People with intellectual disabilities (ID) are one of the most medically underserved groups in the world and are often left out of most aspects of the health system, which has resulted in significant health disparities for this population. The intent of Inclusive Health is to support existing programs to become inclusive and accessible, rather than to create separate programs for people with ID. Including people with ID in existing health programs has the potential to improve health outcomes for people with ID while reducing health care costs for society. This resource provides practical information for any organization in the broader health system on how to take the first steps to make their policies and practices inclusive of people with ID to help close this gap in health outcomes.
This training, presented by Special Olympics Arkansas, will be held Friday, July 12, at St. Bernards Auditorium from 1-4 p.m. This event is open to all health fields and offers 3 CME, CNE or CDE hours.
Presenters for the training:
Dr. Stephen Beestra, and Dr James Hunt, and Camie Powell
Inclusive Health training; Providing Quality care for people with Intellectual Disabilities (ID)
Al Story (Parents perspective)
Special Olympics Inclusive Health movement
Practical inclusive Health Strategies
• Physical Environment
• Patient Transfers and Protective Stabilization
The Background behind this training
Trainings are designed to assist healthcare professionals in working successfully with adults and children with intellectual disabilities as they visit their professional practice. These trainings allow your practice to be a piece of our recommended medical provider network.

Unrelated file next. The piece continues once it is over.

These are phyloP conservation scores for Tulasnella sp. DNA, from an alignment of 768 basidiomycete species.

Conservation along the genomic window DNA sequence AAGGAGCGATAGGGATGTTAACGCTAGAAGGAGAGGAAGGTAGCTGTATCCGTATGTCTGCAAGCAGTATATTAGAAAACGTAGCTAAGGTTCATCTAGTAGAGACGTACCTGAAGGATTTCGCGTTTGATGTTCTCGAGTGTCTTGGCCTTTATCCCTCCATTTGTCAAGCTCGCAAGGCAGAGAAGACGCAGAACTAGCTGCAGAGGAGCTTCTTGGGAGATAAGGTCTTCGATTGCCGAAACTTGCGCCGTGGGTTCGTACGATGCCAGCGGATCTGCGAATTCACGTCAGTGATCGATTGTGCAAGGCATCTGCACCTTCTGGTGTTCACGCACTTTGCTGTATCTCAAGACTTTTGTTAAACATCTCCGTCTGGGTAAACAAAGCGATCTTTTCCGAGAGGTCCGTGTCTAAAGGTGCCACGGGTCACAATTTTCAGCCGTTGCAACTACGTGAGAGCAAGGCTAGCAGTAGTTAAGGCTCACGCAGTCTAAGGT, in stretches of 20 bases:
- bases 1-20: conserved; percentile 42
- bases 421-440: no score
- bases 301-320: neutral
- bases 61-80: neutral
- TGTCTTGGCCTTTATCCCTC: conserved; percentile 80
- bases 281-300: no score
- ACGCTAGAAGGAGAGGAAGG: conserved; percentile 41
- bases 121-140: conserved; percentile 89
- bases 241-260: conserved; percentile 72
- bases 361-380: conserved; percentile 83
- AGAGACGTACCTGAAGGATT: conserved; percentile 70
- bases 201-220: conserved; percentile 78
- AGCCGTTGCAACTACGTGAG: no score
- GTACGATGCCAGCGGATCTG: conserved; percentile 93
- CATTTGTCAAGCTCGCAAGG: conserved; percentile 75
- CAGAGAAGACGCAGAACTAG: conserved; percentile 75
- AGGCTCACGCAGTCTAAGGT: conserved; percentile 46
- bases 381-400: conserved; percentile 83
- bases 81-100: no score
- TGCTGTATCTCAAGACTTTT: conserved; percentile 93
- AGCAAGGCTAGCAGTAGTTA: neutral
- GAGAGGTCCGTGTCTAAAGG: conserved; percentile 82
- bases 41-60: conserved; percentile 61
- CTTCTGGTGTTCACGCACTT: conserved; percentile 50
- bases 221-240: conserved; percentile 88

Why do we provide these trainings? In a survey exploring the training of health care professionals, more than 80% of U.S. medical school students report receiving no clinical training regarding people with intellectual disabilities; 66% report not receiving enough classroom instruction on intellectual disabilities. More than 50% of medical and dental school deans report that graduates of their programs are simply “not competent” to treat people with intellectual disabilities and more than half of students agree. Additionally, 50% of U.S. medical and dental school deans reported that clinical training to treat people with intellectual disabilities is not a high priority with most citing “lack of curriculum time” as the primary reason.
Even though they report a lack of instruction, approximately 75% of students express interest in treating people with intellectual disabilities as part of their careers if given the opportunity. Meanwhile, almost all administrators say they would implement a curriculum regarding treatment of people with intellectual disabilities if given one.
The lack of training of health care providers in caring for people with intellectual disabilities are chief reasons for the health disparities experienced by people with intellectual disabilities. This professional training focuses on providing health care providers tools to make them more confident when treating children and adults with intellectual disabilities.